I talked about this with our Director, who is a very ethical person in every other way. She said I was making too big an issue about something no one else cared about as long as a good message came through in the end. She said anecdotes aren’t supposed to be based on fact, they are more about feelings. She said she would never condone lying about a specific person or situation, but the way my associate was doing it was not lying it was just providing an illustration. I don’t see the difference!

    I’m not going to leave my job, because we do genuinely help a lot of people. But I have lost so much respect for many people I work with because of all of this. The other bad result is that I doubt almost anything I read, unless I saw it and know about it or can prove it. A sad situation. But, I feel better now, knowing I’m not an idiot who doesn’t understand how the real world of speaking and writing works. Thank you!

    Comment by A Reader | April 5, 2008

  2. Thank you for commenting, and with a good example of what I was talking about. I know someone who has written many of the stories in an inspirational series and as far as any of us know, she has never been in a situation to have experienced the things she has written about! So, I’m like you…I doubt almost everything anymore. And it IS sad!

    Let me say this, though….I worry that the real world of speaking and writing DOES often work in dishonest ways. I just know MY world doesn’t work that way, and I know many, many others who I can count on to be truthful, apparently including you!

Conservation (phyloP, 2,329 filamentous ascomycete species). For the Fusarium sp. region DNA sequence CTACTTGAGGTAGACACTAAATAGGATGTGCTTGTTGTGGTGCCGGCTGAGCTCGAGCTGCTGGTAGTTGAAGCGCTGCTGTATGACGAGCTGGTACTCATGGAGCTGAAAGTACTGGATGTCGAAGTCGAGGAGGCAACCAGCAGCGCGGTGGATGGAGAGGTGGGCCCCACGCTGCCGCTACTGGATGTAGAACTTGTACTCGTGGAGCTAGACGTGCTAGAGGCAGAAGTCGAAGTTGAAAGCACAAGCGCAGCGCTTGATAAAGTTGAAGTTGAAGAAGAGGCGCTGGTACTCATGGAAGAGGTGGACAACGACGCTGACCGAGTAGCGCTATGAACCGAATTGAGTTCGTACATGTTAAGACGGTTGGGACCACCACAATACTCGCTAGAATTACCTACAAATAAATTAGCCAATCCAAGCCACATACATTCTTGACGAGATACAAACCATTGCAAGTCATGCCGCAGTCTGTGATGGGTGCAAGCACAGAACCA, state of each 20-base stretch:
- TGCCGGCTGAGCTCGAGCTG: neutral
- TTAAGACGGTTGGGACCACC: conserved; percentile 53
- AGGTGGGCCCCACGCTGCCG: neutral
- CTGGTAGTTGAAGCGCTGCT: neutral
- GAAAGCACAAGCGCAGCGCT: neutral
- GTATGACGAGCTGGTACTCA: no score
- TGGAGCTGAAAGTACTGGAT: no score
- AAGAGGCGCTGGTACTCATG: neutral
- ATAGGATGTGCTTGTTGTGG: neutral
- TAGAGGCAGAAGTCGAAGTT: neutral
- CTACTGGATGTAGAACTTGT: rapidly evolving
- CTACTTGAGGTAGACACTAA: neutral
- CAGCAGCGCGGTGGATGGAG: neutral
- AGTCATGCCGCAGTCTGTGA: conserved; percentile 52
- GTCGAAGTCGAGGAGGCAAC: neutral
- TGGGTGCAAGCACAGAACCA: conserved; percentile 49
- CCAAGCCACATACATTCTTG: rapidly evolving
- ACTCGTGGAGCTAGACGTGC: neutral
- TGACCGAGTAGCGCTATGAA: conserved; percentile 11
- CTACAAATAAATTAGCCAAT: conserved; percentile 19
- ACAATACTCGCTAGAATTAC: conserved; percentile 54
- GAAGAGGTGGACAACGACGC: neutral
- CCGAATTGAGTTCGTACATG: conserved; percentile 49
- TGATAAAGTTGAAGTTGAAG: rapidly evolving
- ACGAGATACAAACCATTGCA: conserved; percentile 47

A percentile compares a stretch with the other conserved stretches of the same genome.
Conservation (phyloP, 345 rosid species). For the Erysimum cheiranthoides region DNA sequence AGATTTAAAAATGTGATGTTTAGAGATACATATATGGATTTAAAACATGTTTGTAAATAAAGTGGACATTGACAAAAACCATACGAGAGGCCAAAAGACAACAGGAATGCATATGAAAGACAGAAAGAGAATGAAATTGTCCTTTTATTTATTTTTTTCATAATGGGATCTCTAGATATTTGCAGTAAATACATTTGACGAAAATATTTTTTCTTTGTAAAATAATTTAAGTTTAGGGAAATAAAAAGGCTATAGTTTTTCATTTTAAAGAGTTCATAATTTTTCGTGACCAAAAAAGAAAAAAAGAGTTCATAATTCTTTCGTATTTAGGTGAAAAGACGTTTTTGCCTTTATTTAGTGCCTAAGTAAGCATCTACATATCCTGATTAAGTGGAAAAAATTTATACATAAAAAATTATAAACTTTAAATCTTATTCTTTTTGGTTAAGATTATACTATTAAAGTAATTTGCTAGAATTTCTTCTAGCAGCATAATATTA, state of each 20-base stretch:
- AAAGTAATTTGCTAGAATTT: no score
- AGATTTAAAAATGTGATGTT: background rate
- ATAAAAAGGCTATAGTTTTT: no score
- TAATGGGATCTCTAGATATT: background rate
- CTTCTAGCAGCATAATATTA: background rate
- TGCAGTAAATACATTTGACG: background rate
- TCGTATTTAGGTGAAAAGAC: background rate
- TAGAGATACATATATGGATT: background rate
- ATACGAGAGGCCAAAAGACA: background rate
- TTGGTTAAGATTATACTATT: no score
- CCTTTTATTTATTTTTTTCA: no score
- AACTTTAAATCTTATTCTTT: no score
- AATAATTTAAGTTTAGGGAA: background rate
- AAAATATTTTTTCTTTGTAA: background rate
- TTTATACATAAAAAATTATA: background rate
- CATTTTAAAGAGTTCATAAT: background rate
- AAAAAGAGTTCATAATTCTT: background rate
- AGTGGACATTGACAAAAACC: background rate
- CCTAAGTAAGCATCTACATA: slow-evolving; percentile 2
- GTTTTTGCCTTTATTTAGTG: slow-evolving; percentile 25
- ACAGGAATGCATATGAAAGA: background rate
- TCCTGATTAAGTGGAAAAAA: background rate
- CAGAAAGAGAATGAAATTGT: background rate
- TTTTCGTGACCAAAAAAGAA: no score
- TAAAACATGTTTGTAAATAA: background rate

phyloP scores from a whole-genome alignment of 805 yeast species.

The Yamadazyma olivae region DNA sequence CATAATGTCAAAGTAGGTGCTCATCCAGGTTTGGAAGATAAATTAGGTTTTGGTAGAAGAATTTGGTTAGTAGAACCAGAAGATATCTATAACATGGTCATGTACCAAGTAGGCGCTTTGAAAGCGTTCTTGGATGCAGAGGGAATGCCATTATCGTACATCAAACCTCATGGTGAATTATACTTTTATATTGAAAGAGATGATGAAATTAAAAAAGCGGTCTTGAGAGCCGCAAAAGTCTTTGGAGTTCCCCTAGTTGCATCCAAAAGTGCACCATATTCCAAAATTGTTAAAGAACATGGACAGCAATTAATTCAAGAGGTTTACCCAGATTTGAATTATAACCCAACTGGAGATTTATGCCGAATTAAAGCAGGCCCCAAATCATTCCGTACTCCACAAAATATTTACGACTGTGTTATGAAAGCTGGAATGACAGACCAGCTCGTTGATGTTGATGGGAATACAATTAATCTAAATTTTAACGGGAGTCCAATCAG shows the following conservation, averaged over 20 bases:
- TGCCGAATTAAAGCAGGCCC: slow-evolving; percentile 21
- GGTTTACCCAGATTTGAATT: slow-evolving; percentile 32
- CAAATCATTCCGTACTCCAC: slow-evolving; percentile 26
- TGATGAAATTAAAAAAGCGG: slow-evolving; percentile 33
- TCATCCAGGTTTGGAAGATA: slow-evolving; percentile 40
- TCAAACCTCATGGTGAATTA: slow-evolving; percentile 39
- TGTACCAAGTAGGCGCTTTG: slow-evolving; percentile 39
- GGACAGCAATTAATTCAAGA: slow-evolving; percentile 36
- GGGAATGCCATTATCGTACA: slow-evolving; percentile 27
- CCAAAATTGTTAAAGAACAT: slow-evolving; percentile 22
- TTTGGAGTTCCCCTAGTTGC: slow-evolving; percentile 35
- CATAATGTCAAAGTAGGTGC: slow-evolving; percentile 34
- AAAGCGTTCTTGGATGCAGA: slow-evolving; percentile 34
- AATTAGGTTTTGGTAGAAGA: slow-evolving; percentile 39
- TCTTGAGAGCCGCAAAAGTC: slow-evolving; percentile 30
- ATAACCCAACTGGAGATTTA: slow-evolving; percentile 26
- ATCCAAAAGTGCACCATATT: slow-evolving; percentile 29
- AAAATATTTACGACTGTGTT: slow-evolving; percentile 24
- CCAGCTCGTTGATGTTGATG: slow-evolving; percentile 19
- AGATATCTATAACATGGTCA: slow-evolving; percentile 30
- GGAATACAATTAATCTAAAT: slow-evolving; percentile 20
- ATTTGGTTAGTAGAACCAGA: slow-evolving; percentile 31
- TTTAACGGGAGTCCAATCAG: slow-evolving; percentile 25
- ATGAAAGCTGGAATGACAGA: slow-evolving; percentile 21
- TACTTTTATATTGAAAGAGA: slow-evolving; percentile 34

Keep the faith about this issue!

    Comment by Tina | April 5, 2008

  3. You have written an excellent article on this subject. I hope it is read and re-read until people begin to accept a lie as a lie.

    LOVE your web site – lots of fun and interesting.

    – Bob

    Comment by Robert N. Adams | April 5, 2008

  4. Proverbs 17:4 reminds us that “a liar giveth ear to a naughty tongue.” Liars often have friends who are gossips and liars, which is a reminder to be careful of the company we keep.

    I believe we must be alert to differentiate between lies of the heart and mind, social niceities, sincere but false remembrances, and illustrative or colorful speaking or writing material. As you point out, the lines can easily blur and lying can become justified in our minds. It seems to take longer for our hearts to become hardened about untruths we tell, but over time it happens. The setting, the audience, the speaker and the intent of the comments or story are some of the measures I apply for myself as well as my responses to others. Those guide me aobut my own words, and also as I decide if I should enjoy a story, accept a comment, say nothing even though I know it is not true, or say something in private or immediately.

    I hope my friends and family will use the same measures when I tell stories because I play golf and I also fish. Don

    Comment by Don Roberson | April 6, 2008

  5. Good stuff that we all need to be reminded about from time to time.

    Comment by skh | April 7, 2008

  6. I went back and re-read this great article – really, Tina, it is good! And so, what is true about untrue anecdotes adopted as being owned by the speaker or writer, also has a cousin – undocumented sources. I wonder if many mis-speaks come from undocumented sources – where are the limits?
    I get a lot of email with all kinds of stories and “legends” that people hope I will include in my Blessays, somehow. Ninety-six percent (an undocumented guess) of them cannot be traced. If one is really outstanding, it takes so much time to go back to the sender only to find out “I don’t know. I just got in my inbox.”
    They sometimes respond as if “Why do I need to know the source? Everybody knows it’s true.” Then why re-publish it?

    Comment by Robert N. Adams | April 11, 2008